d) Beyond these taxes, if the town wants to issue bonds for school construction, a rather large fraction of the raised funds are confiscated and given to the state for redistribution to towns run into the ground economically by decades of liberal mismanagement.

    e) Killington, despite being called a ‘gold town’, is not populated by rich people. Unlike Woodstock, VT, there are no Rockefellers, Vanderbilts, Carnegies, or other scions of inherited wealth in Killington. They are primarily middle class, hard working people, many who own their own small businesses they have built up over the years by their own labor. There are also a number of retirees who live on fixed incomes. The population is about 1,000.

    f) The taxes raised per person (this includes kids and retirees) for the state (not counting town taxes) exceeds more than $25,000 per year. It is obvious to any sane person that state taxation of Killington, in the words of Selectman Butch Findeisen, “is no longer sharing, but has become looting.”

  7. I was there the day the people of Killington voted. As an FSP member and NH resident, I presented a NH flag to town manager David Lewis following the vote. This was broadcast on CNN, FOX, and other network news programs.

    Here are the facts:
    a) there are a minimum of 9 precedents IN THE US as to the fact that contiguity is not a valid issue.

    b) While Rt 4 and Rt 100, the state roads through Killington, are ostensibly state roads, their maintenance and upkeep is performed by the town. There are no interstate highways passing through the town.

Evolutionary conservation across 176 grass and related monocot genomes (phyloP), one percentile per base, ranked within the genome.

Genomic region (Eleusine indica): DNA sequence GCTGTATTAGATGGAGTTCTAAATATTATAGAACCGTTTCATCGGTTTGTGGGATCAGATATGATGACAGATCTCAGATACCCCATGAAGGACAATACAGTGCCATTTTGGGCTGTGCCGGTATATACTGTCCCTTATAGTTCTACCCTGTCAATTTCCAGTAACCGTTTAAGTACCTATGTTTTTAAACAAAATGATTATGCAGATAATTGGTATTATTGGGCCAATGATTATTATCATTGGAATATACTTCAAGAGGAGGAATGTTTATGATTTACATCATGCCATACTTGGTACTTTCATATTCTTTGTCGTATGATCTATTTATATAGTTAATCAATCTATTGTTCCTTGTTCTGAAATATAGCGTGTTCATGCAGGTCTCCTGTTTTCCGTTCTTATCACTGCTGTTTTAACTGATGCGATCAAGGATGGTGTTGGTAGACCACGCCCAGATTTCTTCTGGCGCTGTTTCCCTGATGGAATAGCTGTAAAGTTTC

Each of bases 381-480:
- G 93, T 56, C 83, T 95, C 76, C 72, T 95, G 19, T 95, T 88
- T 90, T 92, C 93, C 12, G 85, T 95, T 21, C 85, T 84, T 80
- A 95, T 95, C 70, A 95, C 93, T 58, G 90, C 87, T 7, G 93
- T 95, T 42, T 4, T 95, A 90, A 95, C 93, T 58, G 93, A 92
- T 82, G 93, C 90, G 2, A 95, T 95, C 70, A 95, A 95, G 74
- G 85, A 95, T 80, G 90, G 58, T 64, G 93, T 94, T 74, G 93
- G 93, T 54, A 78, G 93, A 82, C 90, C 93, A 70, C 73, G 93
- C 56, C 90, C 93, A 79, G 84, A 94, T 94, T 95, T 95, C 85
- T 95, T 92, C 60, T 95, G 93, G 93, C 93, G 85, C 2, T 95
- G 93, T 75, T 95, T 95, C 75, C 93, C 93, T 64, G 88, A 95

c) Beyond just $10 million in state property taxes paid by town property owners, town businesses also collect $10 million in sales taxes for the state. In return, the town receives $1 million from the state.

    d) Beyond these taxes, if the town wants to issue bonds for school construction, a rather large fraction of the raised funds are confiscated and given to the state for redistribution to towns run into the ground economically by decades of liberal mismanagement.

    e) Killington, despite being called a ‘gold town’, is not populated by rich people. Unlike Woodstock, VT, there are no Rockefellers, Vanderbilts, Carnegies, or other scions of inherited wealth in Killington. They are primarily middle class, hard working people, many who own their own small businesses they have built up over the years by their own labor. There are also a number of retirees who live on fixed incomes. The population is about 1,000.